Robotics Unit Teaches Life skills

OTTUMWA— Fifth graders in Mrs. Adams class at James Elementary hosted a Project Lead The Way (PLTW) Showcase today for parents, community members, and Iowa STEM representatives. The event culminated approximately 10-weeks of learning about robots and programming.

This is the second year Project Lead The Way has been a part of Ottumwa’s fifth grade science curriculum. For Adams, she learned right along with her students. Last year her students only completed the first module, building a remote-controlled robot. This year she added the second module, programming. “It’s intense,” she said. “It’s the real thing.”

She divided her class into teams of three. Each day, each team member had a different role, either as the leader/recorder, iPad person, or engineer. Not only did students learn about robots and programming, they learned important life skills such as problem-solving, collaboration, and working together as a team. “The activity has taught me what true collaboration is,” Adams said. “Students learned patience, along with trial and error. It can be frustrating but they feel success when things work the way they planned.”

Renton Robnett, a fifth grader, loves programming. His only previous experience was participating in Hour of Code, a national day set aside to encourage coding each year.  “When you keep getting something wrong so many times—when you get it right, it’s incredible,” he said. Robnett learned a lot about the dynamics of working together as a team. “Normally our team got along but sometimes we didn’t,” he said. “You have to use everyone’s ideas and make it into one.”

Adams attended training at the University of Iowa for PLTW’s elementary program, Launch. “PLTW changes how you teach. It’s all about problem-solving,” she said. The program focuses on the work being student-directed. “Students have the most important role in PLTW but the same can be true in reading, math, and social studies.”  The teacher acts as facilitator. “It’s hard for students,” she said. “They wanted to ask questions but I told them to go back and look at the directions.”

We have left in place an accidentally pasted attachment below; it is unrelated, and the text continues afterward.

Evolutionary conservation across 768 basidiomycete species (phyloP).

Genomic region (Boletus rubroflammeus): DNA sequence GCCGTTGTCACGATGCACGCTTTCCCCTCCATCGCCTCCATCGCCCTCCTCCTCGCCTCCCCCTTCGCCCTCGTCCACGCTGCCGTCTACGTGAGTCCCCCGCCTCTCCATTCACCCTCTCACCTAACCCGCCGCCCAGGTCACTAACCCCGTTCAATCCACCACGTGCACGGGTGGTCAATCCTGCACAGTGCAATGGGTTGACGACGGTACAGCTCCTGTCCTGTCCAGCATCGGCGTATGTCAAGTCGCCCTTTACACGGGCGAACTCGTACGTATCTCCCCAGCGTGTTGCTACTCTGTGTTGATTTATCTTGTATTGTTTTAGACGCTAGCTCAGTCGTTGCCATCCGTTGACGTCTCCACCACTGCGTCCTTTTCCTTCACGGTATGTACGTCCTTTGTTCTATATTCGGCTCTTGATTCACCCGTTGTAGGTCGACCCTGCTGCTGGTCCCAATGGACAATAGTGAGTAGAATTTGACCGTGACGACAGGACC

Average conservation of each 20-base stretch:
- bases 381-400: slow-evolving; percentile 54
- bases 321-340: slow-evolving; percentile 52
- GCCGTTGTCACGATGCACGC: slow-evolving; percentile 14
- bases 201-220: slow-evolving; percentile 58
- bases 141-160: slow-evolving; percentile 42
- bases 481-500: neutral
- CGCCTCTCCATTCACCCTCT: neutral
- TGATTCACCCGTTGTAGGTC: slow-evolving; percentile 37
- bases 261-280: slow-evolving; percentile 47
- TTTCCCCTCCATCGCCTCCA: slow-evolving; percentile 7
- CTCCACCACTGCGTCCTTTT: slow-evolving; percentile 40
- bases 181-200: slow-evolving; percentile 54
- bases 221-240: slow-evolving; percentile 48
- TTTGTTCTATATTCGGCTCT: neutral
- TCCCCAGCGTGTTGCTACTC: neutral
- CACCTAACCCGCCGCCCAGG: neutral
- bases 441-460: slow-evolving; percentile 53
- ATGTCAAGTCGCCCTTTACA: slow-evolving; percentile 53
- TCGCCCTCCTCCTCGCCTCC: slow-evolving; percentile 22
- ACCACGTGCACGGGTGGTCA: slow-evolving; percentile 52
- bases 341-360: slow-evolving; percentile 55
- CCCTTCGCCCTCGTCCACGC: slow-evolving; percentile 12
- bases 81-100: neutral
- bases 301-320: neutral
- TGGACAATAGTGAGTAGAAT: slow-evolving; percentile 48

She enjoys technology and that helped since she had no prior knowledge of robotics or programming. “I had to be a hands-on learner too,” she said.

What is amazing to Adams are the “ah ha” moments. Students would all-of-a-sudden figure something out during another part of the instructional day. “They were really wrapped up in their projects,” she said.

Not all students are interested in robotics and programming but Adams feels all students learned important life skills. “They have taught me a lot,” she said.

Erinne Mendibles, another fifth grader, thought programming was a challenge but liked building. “Programming makes sense but sometimes it works and sometimes it doesn’t,” said Mendibles. “Building is fun.”

Students held a mock showcase earlier in the week for fourth graders. It provided an opportunity for the fifth graders to practice and also introduces PLTW to students coming up. Fifth grader, Kaden Potter, was nervous about the showcase. Programming was his favorite part. “ I’ll be a better programmer,” he said of his experience. He hopes to design video games when he grows up.

“Students saw their hard work come to life,” she said. This will be something she continues to do each year.